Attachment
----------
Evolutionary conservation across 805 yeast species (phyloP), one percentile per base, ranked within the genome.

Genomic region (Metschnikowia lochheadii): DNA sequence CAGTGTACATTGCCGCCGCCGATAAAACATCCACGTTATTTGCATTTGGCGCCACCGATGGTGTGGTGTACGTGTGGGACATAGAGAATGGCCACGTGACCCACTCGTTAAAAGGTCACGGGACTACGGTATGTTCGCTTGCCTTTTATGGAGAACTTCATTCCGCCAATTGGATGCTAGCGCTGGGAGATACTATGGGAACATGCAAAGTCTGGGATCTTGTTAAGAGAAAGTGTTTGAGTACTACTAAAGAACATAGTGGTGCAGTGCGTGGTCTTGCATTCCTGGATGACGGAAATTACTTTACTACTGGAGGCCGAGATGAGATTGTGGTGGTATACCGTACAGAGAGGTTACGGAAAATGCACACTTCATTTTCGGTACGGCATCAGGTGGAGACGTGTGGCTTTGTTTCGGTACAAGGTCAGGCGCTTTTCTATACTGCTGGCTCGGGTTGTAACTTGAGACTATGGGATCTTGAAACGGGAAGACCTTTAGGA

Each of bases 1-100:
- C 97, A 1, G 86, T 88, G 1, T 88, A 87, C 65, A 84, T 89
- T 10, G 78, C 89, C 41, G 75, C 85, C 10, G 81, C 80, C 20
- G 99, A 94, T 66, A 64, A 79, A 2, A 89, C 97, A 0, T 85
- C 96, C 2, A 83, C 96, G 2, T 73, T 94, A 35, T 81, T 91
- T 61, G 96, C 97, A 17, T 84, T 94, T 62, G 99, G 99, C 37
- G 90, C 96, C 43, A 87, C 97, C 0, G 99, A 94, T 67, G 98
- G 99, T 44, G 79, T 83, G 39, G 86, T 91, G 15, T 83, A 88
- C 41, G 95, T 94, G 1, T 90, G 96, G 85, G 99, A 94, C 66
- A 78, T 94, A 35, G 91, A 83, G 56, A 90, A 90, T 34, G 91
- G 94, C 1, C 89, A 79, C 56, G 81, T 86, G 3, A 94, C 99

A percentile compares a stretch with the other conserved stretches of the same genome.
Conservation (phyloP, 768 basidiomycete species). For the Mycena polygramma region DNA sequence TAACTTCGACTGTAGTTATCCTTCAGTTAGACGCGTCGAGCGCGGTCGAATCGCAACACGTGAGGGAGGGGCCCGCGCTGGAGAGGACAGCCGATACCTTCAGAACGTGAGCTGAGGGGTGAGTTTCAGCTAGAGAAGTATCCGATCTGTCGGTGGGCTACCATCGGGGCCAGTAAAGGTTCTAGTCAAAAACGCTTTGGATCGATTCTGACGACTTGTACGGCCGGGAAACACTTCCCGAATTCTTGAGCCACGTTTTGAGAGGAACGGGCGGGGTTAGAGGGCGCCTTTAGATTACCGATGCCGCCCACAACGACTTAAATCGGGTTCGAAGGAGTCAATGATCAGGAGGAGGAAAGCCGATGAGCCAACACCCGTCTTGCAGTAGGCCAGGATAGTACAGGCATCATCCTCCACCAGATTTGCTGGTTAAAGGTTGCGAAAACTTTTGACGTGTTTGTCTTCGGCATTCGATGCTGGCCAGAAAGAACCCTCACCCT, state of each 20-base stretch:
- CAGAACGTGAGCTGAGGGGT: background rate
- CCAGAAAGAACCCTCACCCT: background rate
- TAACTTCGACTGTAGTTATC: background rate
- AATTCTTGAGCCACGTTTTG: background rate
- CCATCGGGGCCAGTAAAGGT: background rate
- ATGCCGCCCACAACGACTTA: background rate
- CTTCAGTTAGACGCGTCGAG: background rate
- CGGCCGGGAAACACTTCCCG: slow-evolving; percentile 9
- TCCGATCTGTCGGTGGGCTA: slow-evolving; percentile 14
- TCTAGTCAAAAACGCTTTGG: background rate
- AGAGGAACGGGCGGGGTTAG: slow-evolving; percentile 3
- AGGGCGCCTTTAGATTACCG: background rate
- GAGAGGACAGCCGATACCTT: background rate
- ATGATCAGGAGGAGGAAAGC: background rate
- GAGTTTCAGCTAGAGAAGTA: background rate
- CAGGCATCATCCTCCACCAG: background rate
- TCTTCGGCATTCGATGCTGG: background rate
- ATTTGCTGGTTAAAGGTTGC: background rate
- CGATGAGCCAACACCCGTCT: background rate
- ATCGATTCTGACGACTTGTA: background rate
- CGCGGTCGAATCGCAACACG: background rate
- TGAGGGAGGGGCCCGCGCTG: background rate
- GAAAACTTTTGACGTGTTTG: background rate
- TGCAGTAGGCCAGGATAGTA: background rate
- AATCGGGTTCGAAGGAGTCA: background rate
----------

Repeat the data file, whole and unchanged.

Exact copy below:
Evolutionary conservation across 805 yeast species (phyloP), one percentile per base, ranked within the genome.

Genomic region (Metschnikowia lochheadii): DNA sequence CAGTGTACATTGCCGCCGCCGATAAAACATCCACGTTATTTGCATTTGGCGCCACCGATGGTGTGGTGTACGTGTGGGACATAGAGAATGGCCACGTGACCCACTCGTTAAAAGGTCACGGGACTACGGTATGTTCGCTTGCCTTTTATGGAGAACTTCATTCCGCCAATTGGATGCTAGCGCTGGGAGATACTATGGGAACATGCAAAGTCTGGGATCTTGTTAAGAGAAAGTGTTTGAGTACTACTAAAGAACATAGTGGTGCAGTGCGTGGTCTTGCATTCCTGGATGACGGAAATTACTTTACTACTGGAGGCCGAGATGAGATTGTGGTGGTATACCGTACAGAGAGGTTACGGAAAATGCACACTTCATTTTCGGTACGGCATCAGGTGGAGACGTGTGGCTTTGTTTCGGTACAAGGTCAGGCGCTTTTCTATACTGCTGGCTCGGGTTGTAACTTGAGACTATGGGATCTTGAAACGGGAAGACCTTTAGGA

Each of bases 1-100:
- C 97, A 1, G 86, T 88, G 1, T 88, A 87, C 65, A 84, T 89
- T 10, G 78, C 89, C 41, G 75, C 85, C 10, G 81, C 80, C 20
- G 99, A 94, T 66, A 64, A 79, A 2, A 89, C 97, A 0, T 85
- C 96, C 2, A 83, C 96, G 2, T 73, T 94, A 35, T 81, T 91
- T 61, G 96, C 97, A 17, T 84, T 94, T 62, G 99, G 99, C 37
- G 90, C 96, C 43, A 87, C 97, C 0, G 99, A 94, T 67, G 98
- G 99, T 44, G 79, T 83, G 39, G 86, T 91, G 15, T 83, A 88
- C 41, G 95, T 94, G 1, T 90, G 96, G 85, G 99, A 94, C 66
- A 78, T 94, A 35, G 91, A 83, G 56, A 90, A 90, T 34, G 91
- G 94, C 1, C 89, A 79, C 56, G 81, T 86, G 3, A 94, C 99

A percentile compares a stretch with the other conserved stretches of the same genome.
Conservation (phyloP, 768 basidiomycete species). For the Mycena polygramma region DNA sequence TAACTTCGACTGTAGTTATCCTTCAGTTAGACGCGTCGAGCGCGGTCGAATCGCAACACGTGAGGGAGGGGCCCGCGCTGGAGAGGACAGCCGATACCTTCAGAACGTGAGCTGAGGGGTGAGTTTCAGCTAGAGAAGTATCCGATCTGTCGGTGGGCTACCATCGGGGCCAGTAAAGGTTCTAGTCAAAAACGCTTTGGATCGATTCTGACGACTTGTACGGCCGGGAAACACTTCCCGAATTCTTGAGCCACGTTTTGAGAGGAACGGGCGGGGTTAGAGGGCGCCTTTAGATTACCGATGCCGCCCACAACGACTTAAATCGGGTTCGAAGGAGTCAATGATCAGGAGGAGGAAAGCCGATGAGCCAACACCCGTCTTGCAGTAGGCCAGGATAGTACAGGCATCATCCTCCACCAGATTTGCTGGTTAAAGGTTGCGAAAACTTTTGACGTGTTTGTCTTCGGCATTCGATGCTGGCCAGAAAGAACCCTCACCCT, state of each 20-base stretch:
- CAGAACGTGAGCTGAGGGGT: background rate
- CCAGAAAGAACCCTCACCCT: background rate
- TAACTTCGACTGTAGTTATC: background rate
- AATTCTTGAGCCACGTTTTG: background rate
- CCATCGGGGCCAGTAAAGGT: background rate
- ATGCCGCCCACAACGACTTA: background rate
- CTTCAGTTAGACGCGTCGAG: background rate
- CGGCCGGGAAACACTTCCCG: slow-evolving; percentile 9
- TCCGATCTGTCGGTGGGCTA: slow-evolving; percentile 14
- TCTAGTCAAAAACGCTTTGG: background rate
- AGAGGAACGGGCGGGGTTAG: slow-evolving; percentile 3
- AGGGCGCCTTTAGATTACCG: background rate
- GAGAGGACAGCCGATACCTT: background rate
- ATGATCAGGAGGAGGAAAGC: background rate
- GAGTTTCAGCTAGAGAAGTA: background rate
- CAGGCATCATCCTCCACCAG: background rate
- TCTTCGGCATTCGATGCTGG: background rate
- ATTTGCTGGTTAAAGGTTGC: background rate
- CGATGAGCCAACACCCGTCT: background rate
- ATCGATTCTGACGACTTGTA: background rate
- CGCGGTCGAATCGCAACACG: background rate
- TGAGGGAGGGGCCCGCGCTG: background rate
- GAAAACTTTTGACGTGTTTG: background rate
- TGCAGTAGGCCAGGATAGTA: background rate
- AATCGGGTTCGAAGGAGTCA: background rate